Eumundi State School Slow Food Kitchen Garden Program 2011


Eumundi State School wins $250,000 for outdoor ‘open air’ classroom, which will include a   kitchen and expanding their edible gardens.

The Slow Food Kitchen Garden/ Edible School Gardens are expansive to say the least around Eumundi State School  and the quest for edible food has been driven for over a decade by many passionate class teachers especially Jon Gemmel  who’s vision  is to also have an outdoor kitchen and an abundance on food throughout the whole school and a showcase of sustainable systems.

At the entrance of Eumundi State School you are greeted by 6 raised garden beds which are home to 8  productive citrus trees .

You walk from the admin building towards the prep classrooms passing 3 boxed vegetable gardens then arrive at 6 tank garden beds which are currently growing potatoes, pineapples, celery, asian greens, parsley, kale, snow peas, beans, lettuce to name a few.  We walk past the tuckshop/canteen (check to see if the tuckshop needs anything from the garden), to the other end of the school to find a hidden vegetable garden.  These are the small gardens, you are about to be blown away by the next figures.  We walk down the hill, here we have  *Swaled veggie patch – 6  swales of 16m each and swaled food forest – 100m2 on contour with another 18 fruit trees of mixed varieties  of it such as custard apples, avocado, jacoticaba, grumichana, orange, mandarins, lemonaide  with understory of sweet potato, herbs, pigeon pea, dog bane etc.  On the newer swale we have a green manure crop growing to build up the soil fertility, they have cowpea, alfafa and buckwheat seed sown into them.  The seed had an inoculants added to them before sowing to increase the fixing of nitrogen into the soil.

But there is still more.  Further along from these swales are the original gardens planted more than 15 years ago – this school is well ahead of their time, I remember when I first started Edible School Gardens 10 years ago people could see no reason for growing your own food and that it was even a sign that you couldn’t afford to buy food!!!  Thankfully that attitude has been composted.    Here we have a Mandela garden, approx 25m2, with compost systems, banana trees, more fruit trees and an incredible worm system. There are 8 x 500 litre compost worm bins with approx (at last count!) 5000 worms per bin having a feast  and turning compostable waste into a valuable resource, thanks to the Eumundi Markets across the road that service the worm bins and bring the scraps, approx 2 full wheel barrows , over to the school and place them in the bins.  We guess that equals about 100+ kilos of casting – bring on that worm poo that is so nutritious for our edible plants. Each bin also has 60 litre capacity of worm liquid ‘gold’.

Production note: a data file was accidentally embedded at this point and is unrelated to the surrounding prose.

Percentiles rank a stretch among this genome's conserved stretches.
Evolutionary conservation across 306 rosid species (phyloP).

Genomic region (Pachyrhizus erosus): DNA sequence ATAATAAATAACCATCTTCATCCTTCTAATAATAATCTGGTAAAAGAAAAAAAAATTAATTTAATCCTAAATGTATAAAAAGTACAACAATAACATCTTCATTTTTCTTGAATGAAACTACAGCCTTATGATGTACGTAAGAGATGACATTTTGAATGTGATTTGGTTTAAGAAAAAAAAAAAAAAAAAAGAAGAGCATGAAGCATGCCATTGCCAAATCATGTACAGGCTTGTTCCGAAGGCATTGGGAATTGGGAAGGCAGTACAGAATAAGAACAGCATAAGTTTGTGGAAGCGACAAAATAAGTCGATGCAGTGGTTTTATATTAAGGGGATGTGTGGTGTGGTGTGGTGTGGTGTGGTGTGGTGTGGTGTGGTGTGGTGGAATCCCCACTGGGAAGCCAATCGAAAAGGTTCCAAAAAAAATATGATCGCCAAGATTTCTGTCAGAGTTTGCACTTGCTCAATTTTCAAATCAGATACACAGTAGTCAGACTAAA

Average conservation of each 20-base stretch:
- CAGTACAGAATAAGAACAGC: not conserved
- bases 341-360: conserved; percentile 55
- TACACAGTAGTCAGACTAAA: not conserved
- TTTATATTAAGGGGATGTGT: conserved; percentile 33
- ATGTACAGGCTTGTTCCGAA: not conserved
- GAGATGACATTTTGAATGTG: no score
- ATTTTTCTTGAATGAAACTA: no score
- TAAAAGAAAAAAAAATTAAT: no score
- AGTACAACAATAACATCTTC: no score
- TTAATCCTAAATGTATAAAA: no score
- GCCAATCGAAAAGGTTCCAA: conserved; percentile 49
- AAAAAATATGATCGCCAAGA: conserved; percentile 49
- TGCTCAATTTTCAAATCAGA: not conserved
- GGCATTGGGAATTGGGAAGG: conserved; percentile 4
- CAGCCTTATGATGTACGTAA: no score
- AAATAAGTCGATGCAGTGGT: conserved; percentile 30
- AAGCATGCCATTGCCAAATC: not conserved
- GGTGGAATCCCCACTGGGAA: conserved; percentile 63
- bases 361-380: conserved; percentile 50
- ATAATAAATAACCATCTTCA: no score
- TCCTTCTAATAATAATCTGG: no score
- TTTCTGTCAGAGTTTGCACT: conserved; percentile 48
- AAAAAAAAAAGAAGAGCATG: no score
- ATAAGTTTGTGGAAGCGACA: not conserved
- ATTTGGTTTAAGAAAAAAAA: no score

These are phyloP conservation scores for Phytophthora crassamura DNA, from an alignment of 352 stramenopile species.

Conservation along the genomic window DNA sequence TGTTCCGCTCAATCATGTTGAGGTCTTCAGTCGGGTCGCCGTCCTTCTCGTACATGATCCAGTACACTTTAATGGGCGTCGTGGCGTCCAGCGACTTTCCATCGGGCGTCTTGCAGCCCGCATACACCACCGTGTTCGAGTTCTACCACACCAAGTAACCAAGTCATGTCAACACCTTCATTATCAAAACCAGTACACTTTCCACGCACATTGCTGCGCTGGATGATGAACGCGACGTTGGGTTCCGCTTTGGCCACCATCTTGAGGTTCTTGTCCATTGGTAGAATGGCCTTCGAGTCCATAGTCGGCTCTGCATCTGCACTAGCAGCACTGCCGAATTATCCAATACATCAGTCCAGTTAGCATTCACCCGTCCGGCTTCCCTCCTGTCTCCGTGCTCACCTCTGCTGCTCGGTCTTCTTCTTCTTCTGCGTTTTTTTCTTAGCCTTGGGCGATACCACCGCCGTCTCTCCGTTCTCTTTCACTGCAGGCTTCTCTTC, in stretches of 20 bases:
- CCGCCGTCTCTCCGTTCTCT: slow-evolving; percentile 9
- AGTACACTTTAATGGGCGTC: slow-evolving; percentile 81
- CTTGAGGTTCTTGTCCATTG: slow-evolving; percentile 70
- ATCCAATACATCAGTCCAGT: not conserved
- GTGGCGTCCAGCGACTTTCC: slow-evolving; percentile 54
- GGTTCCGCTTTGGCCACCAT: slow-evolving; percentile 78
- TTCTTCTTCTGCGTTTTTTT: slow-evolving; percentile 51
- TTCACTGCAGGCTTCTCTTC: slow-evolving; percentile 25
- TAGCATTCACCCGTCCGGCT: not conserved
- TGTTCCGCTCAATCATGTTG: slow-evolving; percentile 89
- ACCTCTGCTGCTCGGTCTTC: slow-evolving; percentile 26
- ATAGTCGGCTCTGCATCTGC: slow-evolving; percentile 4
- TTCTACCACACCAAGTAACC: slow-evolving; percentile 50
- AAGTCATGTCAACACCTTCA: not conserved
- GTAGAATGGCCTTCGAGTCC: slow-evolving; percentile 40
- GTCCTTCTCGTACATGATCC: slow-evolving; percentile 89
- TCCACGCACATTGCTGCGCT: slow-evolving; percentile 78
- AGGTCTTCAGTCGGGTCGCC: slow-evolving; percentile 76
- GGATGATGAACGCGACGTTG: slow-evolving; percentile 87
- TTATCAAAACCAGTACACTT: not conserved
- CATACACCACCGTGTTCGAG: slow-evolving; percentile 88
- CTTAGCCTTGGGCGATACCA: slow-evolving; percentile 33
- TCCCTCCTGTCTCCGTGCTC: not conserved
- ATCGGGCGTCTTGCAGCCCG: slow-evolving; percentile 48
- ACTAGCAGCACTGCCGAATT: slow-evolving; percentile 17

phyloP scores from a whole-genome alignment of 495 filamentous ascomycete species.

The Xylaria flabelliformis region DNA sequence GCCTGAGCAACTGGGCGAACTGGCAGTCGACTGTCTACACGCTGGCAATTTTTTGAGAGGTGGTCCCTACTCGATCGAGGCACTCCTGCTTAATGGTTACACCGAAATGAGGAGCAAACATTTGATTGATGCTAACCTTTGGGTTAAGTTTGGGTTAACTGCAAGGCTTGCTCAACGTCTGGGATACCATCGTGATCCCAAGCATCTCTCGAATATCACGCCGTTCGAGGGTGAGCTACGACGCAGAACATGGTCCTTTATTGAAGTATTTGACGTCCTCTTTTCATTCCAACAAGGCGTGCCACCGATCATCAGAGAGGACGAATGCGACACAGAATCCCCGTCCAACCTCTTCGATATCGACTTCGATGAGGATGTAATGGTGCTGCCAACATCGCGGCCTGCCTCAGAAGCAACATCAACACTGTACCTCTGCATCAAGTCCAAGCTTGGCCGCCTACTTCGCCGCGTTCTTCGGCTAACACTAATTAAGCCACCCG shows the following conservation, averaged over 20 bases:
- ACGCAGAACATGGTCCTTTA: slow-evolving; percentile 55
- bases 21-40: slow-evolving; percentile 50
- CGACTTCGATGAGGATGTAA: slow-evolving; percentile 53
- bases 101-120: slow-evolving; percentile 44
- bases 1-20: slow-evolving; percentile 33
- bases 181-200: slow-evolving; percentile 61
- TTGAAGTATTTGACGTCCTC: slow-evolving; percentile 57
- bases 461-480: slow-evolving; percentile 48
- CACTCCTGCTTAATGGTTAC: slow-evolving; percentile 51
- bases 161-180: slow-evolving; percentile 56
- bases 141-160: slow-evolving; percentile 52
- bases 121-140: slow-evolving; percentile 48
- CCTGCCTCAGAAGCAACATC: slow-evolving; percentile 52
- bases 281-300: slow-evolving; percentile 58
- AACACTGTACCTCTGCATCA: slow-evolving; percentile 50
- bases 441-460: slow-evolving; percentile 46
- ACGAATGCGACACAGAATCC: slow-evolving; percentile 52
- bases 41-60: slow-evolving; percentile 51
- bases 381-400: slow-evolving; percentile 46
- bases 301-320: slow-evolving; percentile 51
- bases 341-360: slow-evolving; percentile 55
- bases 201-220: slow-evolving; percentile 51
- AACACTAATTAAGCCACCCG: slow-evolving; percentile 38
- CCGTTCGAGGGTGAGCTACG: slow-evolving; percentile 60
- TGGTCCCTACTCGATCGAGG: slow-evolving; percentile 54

Each term new classes come into the garden and learn all the processes involved with edible school gardens – there are classes on a waiting list to get into the garden, coz as we garden teachers have always know – the kids absolute love gardening, eating fresh food straight from the garden,  and the teachers enjoy learning all the processes and eating the fresh produce too.

Katrina Ryan, chef and president of Slow Food Noosa, cooked with all the year 7 students, we cooked
1. Roasted Pumpkin and Potato with Rosemary
2. Chicken stir fry with Turmeric, Celery, Chilli, Onions, Tomatoes, Cabbage, Silverbeet and Viet mint
3. Salad of Lettuce, fennel, parsley, dried dates, sunflower seeds and Haloumi. Oranges would be nice with this - if anyone has any that would be great - otherwise I'll buy a few.
4.  Fresh Salad

During other garden classes our students invent their own recipes and how attitudes to food have changed, over the last 10 years while I have been running the edible school garden program students have allowed their taste buds to experience so many new flavours.  Look at this winning salad created by year 2 students and eaten and given the ok by the rest of the class.  

SALAD,  shred the following  Kale, fennel, parsley, lettuce also add corn, celery and spring oinion (all fresh from the garden this am), add a salad dressing  of crushed garlic, olive oil and white vinegar.  Combine and  Enjoy.   The Students loved our little ‘slow food’ cooking class.  There were lots of other unusual salads made that were extremely tasty

*Swale is  used to capture and control water, they are dug out on contour of the land, the soil mounded up on the lower side.  They are used to stop water from simply flowing straight down a slope and away from your property. The idea is that the water has more time to sip into the ground , giving plants more access to water.

Eumundi State School wins $250,000 for outdoor ‘open air’ classroom, which will include a   kitchen and expanding their edible gardens.

Press release issued by the Education Minister:

Sponsored By:

Slow Food Noosa

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